I got married, and then Friday nights stopped being date night. Between our work schedules and not having much money, we didn't go out much, and certainly not on Friday nights.

In the early nineties I joined a Star Trek club, so then I again had something to do on Friday nights. A bit after that there was a show called The X-files. By then most of us had VCRs, so we were able to go to the club meetings and then watch The X-files afterwards. Of course, since it was both a good show and it was on Friday nights, we all expected that it would soon be cancelled.

It wasn't.

Later came the Sci Fi Channel. I didn't have cable at the time, and I still don't. But I was aware of it and sometimes watched it at a friends house or in a motel room when we went out of town. There were a few interviews with actors and directors and producers, some behind the scenes stuff, but mostly lots and lots of reruns. So people could spend time watching stuff that had been made years and decades before, like Lost in Space.

And then the Sci Fi Channel started making new programs. The first one I remember was Farscape. Stargate moved to the Sci Fi Channel from Showtime. Farscape and Stargate were on Friday nights.

I don't know if the Sci Fi Channel assumed that we all had VCRs and it didn't really matter what night they picked, or if they figured that none of us were dating.

Stargate was on for ten years, and it's first spin-off lasted five years. There is supposed to be third series coming soon.

So is Friday night no longer the kiss of death because we all have VCRs?

Now Terminator: The Sarah Connor Chronicles and Joss Whedon's new Dollhouse are on FOX Friday nights. FOX has had a lot of good sci fi on Friday nights, but except for The X-files they usually cancel the show before it's had a chance. But I think now there's another problem.

Why move all the sci fi to Friday nights, when they must realize that most of the sci fi fans are already watching something on the Sci Fi channel? What was wrong with leaving Terminator on Monday where it was?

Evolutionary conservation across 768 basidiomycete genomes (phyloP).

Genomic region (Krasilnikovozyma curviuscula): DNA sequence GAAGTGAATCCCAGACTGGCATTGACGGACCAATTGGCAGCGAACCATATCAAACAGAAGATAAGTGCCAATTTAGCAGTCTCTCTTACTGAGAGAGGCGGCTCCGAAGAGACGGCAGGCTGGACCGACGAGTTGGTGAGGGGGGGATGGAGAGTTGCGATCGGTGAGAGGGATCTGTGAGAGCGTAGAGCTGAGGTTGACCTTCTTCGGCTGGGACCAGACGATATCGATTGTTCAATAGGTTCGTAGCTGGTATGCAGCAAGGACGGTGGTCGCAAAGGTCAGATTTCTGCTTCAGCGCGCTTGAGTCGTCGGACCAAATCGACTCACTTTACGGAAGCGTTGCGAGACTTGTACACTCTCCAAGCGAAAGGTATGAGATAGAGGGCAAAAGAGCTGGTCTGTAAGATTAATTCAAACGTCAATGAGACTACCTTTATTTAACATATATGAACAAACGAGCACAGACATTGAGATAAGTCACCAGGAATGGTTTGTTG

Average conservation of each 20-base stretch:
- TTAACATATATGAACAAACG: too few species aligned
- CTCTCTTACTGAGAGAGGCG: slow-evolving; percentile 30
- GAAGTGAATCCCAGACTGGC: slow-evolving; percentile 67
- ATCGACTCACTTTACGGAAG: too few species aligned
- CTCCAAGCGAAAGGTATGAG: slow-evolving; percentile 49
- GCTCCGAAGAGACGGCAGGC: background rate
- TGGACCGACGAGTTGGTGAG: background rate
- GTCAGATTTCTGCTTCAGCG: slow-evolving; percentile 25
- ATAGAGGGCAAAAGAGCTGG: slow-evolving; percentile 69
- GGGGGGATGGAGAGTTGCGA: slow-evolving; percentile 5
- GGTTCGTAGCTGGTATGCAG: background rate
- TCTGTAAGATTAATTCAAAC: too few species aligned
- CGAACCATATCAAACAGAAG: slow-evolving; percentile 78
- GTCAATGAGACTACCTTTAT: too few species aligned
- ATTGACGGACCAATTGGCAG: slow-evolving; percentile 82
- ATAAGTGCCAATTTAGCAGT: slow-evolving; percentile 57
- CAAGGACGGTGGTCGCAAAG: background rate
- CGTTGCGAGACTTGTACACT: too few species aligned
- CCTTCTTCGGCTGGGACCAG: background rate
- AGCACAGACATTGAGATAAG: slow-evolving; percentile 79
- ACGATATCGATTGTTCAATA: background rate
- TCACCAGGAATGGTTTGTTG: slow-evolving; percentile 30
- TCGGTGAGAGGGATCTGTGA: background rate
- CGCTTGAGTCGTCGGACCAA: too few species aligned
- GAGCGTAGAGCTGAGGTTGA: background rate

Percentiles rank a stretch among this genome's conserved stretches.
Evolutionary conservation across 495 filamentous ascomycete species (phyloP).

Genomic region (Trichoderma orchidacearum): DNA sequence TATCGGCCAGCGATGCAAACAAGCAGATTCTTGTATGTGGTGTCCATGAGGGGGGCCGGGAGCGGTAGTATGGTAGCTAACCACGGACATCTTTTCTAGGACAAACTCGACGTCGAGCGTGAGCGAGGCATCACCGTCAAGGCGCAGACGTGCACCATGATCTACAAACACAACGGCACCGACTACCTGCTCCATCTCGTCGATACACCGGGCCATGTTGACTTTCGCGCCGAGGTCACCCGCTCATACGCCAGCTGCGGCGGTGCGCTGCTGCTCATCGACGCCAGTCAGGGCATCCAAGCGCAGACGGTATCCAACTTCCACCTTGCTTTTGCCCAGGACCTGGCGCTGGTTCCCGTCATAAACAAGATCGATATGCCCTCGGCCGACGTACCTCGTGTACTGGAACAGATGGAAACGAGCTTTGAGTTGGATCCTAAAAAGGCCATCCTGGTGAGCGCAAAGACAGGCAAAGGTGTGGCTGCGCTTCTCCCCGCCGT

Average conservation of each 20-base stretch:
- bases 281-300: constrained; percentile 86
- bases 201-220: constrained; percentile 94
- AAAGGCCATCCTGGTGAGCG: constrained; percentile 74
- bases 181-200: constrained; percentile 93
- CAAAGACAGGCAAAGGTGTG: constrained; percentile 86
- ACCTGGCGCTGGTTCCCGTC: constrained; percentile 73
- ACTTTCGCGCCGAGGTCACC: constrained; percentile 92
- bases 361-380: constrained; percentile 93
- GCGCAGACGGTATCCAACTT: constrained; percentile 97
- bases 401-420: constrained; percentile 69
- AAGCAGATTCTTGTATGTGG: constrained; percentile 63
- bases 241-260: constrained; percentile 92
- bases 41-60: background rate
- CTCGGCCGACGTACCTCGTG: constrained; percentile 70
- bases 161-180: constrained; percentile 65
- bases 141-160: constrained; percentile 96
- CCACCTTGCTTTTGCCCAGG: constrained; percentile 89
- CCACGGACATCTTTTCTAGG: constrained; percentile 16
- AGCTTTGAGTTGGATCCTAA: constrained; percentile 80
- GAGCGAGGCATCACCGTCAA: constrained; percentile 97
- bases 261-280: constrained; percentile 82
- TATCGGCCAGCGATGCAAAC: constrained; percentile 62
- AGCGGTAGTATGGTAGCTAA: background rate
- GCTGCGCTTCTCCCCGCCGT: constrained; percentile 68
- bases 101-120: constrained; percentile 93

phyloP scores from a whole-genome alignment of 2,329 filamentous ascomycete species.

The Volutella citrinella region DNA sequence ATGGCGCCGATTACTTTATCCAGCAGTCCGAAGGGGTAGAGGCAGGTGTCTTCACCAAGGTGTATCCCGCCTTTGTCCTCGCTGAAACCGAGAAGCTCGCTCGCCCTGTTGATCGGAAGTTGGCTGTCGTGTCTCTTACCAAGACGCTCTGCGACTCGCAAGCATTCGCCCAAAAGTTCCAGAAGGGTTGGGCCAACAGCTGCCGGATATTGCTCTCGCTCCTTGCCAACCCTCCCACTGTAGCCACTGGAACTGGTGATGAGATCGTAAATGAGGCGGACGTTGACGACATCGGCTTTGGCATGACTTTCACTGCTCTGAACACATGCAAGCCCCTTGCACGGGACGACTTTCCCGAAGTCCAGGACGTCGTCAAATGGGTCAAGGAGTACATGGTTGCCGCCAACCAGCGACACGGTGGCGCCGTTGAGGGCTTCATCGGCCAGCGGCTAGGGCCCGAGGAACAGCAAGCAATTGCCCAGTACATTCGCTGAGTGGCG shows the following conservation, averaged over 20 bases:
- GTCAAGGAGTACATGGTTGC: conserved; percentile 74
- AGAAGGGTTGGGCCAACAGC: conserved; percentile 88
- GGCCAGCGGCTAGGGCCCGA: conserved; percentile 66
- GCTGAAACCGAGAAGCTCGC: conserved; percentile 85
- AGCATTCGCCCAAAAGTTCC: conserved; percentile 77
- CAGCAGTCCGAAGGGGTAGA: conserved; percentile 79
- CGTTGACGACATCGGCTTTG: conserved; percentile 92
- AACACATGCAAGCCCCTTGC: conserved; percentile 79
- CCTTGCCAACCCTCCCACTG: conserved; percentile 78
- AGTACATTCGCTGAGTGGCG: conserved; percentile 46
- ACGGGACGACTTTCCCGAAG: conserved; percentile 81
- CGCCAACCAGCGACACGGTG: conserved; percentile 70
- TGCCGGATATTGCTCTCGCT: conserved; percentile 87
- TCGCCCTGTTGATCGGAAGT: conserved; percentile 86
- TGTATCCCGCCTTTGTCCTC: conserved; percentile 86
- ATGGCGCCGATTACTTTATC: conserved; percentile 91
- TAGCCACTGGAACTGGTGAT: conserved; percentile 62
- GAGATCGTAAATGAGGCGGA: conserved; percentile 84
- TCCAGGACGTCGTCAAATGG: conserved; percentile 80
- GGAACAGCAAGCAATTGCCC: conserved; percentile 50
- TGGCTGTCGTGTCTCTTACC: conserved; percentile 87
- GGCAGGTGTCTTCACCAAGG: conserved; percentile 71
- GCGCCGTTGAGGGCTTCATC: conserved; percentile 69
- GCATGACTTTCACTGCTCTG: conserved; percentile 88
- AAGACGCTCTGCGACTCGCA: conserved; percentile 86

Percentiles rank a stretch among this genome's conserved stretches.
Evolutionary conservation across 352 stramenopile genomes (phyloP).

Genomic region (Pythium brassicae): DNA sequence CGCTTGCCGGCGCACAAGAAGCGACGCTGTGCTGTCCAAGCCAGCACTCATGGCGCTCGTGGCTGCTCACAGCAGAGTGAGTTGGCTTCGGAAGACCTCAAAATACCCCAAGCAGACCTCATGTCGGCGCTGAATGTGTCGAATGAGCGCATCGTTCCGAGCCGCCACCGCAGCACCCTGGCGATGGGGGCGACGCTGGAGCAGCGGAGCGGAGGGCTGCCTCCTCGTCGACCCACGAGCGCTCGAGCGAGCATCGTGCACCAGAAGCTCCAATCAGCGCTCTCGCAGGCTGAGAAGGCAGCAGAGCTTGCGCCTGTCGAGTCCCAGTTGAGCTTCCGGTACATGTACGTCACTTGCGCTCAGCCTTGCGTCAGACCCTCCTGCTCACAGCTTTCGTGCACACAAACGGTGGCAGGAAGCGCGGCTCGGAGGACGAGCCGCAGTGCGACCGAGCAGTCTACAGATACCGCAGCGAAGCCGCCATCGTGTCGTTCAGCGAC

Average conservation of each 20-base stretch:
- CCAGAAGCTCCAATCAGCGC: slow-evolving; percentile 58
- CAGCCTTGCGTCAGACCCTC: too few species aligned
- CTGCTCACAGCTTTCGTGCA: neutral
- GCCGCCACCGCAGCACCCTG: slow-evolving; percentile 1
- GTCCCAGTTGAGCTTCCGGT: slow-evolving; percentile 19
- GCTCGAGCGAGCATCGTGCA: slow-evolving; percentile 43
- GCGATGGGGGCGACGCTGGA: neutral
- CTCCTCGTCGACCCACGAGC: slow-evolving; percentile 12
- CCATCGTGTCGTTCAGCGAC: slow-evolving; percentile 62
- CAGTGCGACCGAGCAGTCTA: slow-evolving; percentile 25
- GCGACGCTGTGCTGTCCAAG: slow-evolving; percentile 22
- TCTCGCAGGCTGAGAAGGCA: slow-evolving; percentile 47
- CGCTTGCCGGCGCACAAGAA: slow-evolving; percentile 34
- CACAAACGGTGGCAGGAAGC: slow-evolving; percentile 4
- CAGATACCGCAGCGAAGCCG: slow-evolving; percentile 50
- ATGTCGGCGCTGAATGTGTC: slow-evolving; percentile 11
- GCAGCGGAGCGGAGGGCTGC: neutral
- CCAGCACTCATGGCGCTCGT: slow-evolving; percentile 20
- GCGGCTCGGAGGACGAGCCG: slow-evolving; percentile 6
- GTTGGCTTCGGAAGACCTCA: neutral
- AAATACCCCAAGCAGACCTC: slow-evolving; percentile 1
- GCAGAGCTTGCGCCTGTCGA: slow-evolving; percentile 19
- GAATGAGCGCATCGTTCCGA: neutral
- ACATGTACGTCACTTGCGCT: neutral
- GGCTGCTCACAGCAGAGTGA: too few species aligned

Of course, that caused us to miss The Big Bang Theory....


Tee aka The Diva's Thoughts said...

All I know is that Friday night programming really sucks. There is never anythng good on television on Friday nights and it's terrible. I think its in part because the powers to be in hollywood still feel that there isn't must television watching on Fridays nights so why bother. Who knows.

dmarks said...

"Max Headroom" was another great science fiction series that was tossed onto Friday night years ago. However, at this time, there were some hit shows on at the same time. I recall that Miami Vice was one of them. Perhaps Dallas too, I'm not sure.

Like most major network prime time science fiction in the long era between the originbal "Star Trek" and "Lost", I don't think that "Max Headroom" even lasted an entire season.

Ananda girl said...

T.V. in general sucks these days. I have a few things I watch left. Lost, Life, Heroes and Dexter. I know, Dexter is creepy, but so inappropriately funny. We do Battle Star Galactica too.

As an aside...I named my son, Max for Max Headroom, Mad Max and Maxfield Parish, the artist.